In 1934, the Murmansk Okrug Executive Committee developed a redistricting proposal, which included a plan to enlarge the city by merging the surrounding territories in the north, south, and west into Murmansk. While this plan was not confirmed by the Leningrad Oblast Executive Committee, in 1935–1937 several rural localities of Kolsky and Polyarny Districts were merged into Murmansk anyway.

According to the Presidium of the Leningrad Oblast Executive Committee resolution of February 26, 1935, the administrative center of Polyarny District was moved from Polyarnoye to Sayda-Guba. However, the provisions of the resolution were not fully implemented, and due to military construction in Polyarnoye, the administrative center was instead moved to Murmansk in the beginning of 1935. In addition to being the administrative center of Murmansk Okrug, Murmansk continued to serve as the administrative center of Polyarny District until September 11, 1938. On February 10, 1938, when the VTsIK adopted a Resolution changing the administrative-territorial structure of Murmansk Okrug, the city of Murmansk became a separate administrative division of the okrug, equal in status to that of the districts. This status was retained when Murmansk Okrug was transformed into Murmansk Oblast on May 28, 1938.

During World War II, Murmansk was a link to the Western world for the Soviet Union with large quantities of goods imported to the respective military efforts traded with the Allies: primarily seeing military equipment, manufactured goods and raw materials brought into the Soviet Union. The supplies were brought to the city in the Arctic convoys.

German forces in Finnish territory launched an offensive against the city in 1941 as part of Operation Silver Fox. Murmansk suffered extensive destruction, the magnitude of which was rivaled only by the destruction of Leningrad and Stalingrad. However, fierce Soviet resistance and harsh local weather conditions with the bad terrain prevented the Germans from capturing the city and cutting off the vital Karelian railway line and the ice-free harbor.

For the rest of the war, Murmansk served as a transit point for weapons and other supplies entering the Soviet Union from other Allied nations. This unyielding, stoic resistance was commemorated at the 40th anniversary of the victory over the Germans in the formal designation of Murmansk as a Hero City on May 6, 1985. During the Cold War Murmansk was a center of Soviet submarine and icebreaker activity. After the dissolution of the Soviet Union, the nearby city and naval base of Severomorsk remains the headquarters of the Russian Northern Fleet.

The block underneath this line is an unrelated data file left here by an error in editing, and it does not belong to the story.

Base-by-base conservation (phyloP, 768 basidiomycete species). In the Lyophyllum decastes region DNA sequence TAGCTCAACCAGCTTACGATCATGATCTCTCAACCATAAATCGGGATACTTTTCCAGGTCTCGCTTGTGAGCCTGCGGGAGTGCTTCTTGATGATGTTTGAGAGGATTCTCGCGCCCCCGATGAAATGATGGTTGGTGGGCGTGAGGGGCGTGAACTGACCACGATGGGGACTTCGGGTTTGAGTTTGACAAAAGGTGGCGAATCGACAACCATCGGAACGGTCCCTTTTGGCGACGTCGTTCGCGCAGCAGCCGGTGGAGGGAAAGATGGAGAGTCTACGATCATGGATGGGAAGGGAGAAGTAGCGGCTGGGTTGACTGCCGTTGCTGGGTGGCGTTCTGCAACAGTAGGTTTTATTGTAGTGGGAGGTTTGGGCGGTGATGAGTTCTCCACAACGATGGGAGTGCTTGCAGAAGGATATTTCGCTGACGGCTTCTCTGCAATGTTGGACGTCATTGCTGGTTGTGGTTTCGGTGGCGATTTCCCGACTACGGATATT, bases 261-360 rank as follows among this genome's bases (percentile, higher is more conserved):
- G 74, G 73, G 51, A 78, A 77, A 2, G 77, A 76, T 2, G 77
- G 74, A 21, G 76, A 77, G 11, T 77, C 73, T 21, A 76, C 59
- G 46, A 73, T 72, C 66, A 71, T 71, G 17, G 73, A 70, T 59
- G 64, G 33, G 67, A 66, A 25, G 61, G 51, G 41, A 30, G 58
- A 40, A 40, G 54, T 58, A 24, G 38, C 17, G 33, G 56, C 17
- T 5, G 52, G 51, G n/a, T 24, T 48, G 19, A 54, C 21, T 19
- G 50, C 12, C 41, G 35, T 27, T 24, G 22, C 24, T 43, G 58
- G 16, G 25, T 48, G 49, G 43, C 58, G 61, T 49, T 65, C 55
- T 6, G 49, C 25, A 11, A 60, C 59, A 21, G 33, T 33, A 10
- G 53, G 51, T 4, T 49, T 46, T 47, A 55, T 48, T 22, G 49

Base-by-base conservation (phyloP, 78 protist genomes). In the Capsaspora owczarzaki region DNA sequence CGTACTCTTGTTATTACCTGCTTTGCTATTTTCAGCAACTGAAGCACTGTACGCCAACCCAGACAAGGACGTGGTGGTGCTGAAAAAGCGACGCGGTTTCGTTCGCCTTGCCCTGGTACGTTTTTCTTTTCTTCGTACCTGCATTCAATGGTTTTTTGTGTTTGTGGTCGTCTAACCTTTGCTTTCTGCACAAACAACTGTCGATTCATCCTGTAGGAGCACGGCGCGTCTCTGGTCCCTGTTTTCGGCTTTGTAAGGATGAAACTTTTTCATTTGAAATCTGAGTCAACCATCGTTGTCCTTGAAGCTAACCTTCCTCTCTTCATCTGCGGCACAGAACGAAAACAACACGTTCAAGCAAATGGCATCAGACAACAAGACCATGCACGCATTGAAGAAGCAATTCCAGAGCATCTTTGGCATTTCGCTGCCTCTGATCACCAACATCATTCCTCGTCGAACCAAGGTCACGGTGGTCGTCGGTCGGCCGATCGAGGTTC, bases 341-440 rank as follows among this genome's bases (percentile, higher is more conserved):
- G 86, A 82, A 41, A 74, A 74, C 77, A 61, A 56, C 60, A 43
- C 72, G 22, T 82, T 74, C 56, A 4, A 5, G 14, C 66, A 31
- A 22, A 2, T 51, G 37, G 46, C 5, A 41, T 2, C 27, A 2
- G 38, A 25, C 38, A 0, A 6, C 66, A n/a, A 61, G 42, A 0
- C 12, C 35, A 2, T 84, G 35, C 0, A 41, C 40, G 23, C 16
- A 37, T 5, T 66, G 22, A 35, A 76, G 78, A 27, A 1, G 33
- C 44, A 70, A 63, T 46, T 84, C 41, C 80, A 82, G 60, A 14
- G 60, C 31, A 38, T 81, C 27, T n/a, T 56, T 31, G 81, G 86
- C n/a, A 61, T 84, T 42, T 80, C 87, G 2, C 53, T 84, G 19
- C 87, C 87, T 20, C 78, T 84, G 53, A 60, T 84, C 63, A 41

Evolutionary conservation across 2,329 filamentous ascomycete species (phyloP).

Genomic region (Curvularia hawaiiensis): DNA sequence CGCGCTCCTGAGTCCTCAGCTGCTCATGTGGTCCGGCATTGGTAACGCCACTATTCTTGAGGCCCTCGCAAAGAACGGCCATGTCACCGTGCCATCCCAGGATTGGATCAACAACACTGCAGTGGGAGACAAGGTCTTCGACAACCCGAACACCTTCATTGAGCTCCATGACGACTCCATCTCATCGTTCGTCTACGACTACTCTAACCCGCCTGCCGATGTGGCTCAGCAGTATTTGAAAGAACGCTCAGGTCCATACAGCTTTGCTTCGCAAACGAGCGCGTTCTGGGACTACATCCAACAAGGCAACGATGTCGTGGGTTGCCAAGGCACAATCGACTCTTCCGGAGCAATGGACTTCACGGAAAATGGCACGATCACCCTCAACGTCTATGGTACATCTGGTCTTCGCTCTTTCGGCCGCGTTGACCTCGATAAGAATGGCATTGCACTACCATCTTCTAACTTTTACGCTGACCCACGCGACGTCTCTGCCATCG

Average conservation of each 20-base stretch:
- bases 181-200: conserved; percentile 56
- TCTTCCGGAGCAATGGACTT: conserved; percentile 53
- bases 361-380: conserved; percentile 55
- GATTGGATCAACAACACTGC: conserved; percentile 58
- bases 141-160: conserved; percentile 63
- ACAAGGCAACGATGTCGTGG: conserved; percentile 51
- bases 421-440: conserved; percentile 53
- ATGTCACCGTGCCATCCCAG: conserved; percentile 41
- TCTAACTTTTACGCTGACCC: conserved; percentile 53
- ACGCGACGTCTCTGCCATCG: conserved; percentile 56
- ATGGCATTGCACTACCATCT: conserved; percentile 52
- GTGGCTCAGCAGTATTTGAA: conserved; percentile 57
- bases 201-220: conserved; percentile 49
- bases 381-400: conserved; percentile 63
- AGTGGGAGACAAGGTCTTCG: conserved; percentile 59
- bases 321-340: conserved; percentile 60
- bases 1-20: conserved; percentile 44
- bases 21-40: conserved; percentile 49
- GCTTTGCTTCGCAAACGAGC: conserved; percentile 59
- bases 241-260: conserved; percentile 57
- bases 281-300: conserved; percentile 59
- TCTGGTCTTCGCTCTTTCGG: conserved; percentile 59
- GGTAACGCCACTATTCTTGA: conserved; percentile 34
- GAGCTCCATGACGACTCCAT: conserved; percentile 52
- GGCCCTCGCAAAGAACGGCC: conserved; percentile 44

In 1974, a massive 35.5-meter (116 ft) tall statue Alyosha, depicting a Russian World War II soldier, was installed on a 7-meter (23 ft) high foundation. In 1984, the Hotel Arctic, now known as Azimut Hotel Murmansk, opened and became the tallest building above the Arctic Circle.

On January 1, 2015, the territory of Murmansk was expanded, when the urban-type settlement of Roslyakovo, previously in the jurisdiction of the closed administrative-territorial formation of Severomorsk, was abolished and its territory merged into Murmansk.

 

 

 


 

Transportation

Get in
By plane
Murmansk Airport (MMK IATA). Has multiple daily flights to Moscow and Saint Petersburg, and limited services to other Russian cities including Arkhangelsk, Sochi and Rostov-on-the-Don. There are also several flights per week from Tromsø and Kirkenes. Seasonal flights are available from Helsinki too.

The airport is about 40 km (25 mi) south of Murmansk, near the town of Murmashi. Taxis to the city center cost RUB600-700 and make the trip in about 40 minutes. Catching a taxi waiting outside the airport is more expensive, expect to pay up to RUB800, depending on your language and negotiation skills. For cheaper (and official) taxi service, you have to order a taxi, expect to wait up to 30–40 minutes for it to arrive, though. Bus 106 goes to the train station, stopping at Detsky Mir near the Poliarnie Zori Hotel on its way, is less expensive but much more sluggish than a taxi.